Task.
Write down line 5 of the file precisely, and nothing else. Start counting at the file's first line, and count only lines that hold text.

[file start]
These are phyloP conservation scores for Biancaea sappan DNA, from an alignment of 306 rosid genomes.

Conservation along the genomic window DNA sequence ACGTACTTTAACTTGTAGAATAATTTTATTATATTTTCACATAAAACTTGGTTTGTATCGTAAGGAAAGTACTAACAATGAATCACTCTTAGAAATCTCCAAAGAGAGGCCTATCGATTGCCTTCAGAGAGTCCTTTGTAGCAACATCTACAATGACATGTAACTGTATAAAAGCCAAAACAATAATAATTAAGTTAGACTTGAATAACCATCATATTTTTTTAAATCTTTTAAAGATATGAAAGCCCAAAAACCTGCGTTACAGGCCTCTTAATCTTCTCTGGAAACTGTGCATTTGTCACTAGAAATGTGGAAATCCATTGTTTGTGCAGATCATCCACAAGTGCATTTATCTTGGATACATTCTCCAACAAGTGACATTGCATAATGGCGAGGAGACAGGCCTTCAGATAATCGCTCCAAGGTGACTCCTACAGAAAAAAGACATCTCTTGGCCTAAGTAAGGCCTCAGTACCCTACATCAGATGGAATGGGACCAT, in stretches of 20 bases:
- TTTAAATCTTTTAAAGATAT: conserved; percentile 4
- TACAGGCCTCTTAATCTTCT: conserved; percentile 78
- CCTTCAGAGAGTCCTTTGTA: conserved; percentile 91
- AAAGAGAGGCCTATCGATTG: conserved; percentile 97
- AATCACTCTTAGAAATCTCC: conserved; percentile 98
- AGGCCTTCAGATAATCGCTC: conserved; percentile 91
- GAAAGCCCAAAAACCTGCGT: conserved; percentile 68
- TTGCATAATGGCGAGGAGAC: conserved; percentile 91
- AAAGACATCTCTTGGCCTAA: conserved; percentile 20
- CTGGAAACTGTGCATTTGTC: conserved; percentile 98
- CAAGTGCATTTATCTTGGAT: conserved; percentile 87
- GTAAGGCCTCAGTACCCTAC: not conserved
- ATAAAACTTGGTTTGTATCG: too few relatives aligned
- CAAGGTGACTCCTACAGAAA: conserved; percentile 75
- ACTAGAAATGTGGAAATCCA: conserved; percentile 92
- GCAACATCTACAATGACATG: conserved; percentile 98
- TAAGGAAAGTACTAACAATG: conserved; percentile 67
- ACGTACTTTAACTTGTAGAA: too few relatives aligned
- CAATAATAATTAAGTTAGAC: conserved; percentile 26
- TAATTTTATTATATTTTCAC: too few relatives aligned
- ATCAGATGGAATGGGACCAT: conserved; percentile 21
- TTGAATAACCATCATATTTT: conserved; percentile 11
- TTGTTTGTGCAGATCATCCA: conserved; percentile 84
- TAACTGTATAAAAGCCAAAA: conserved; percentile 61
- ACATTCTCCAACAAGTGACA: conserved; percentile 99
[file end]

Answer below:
- CCTTCAGAGAGTCCTTTGTA: conserved; percentile 91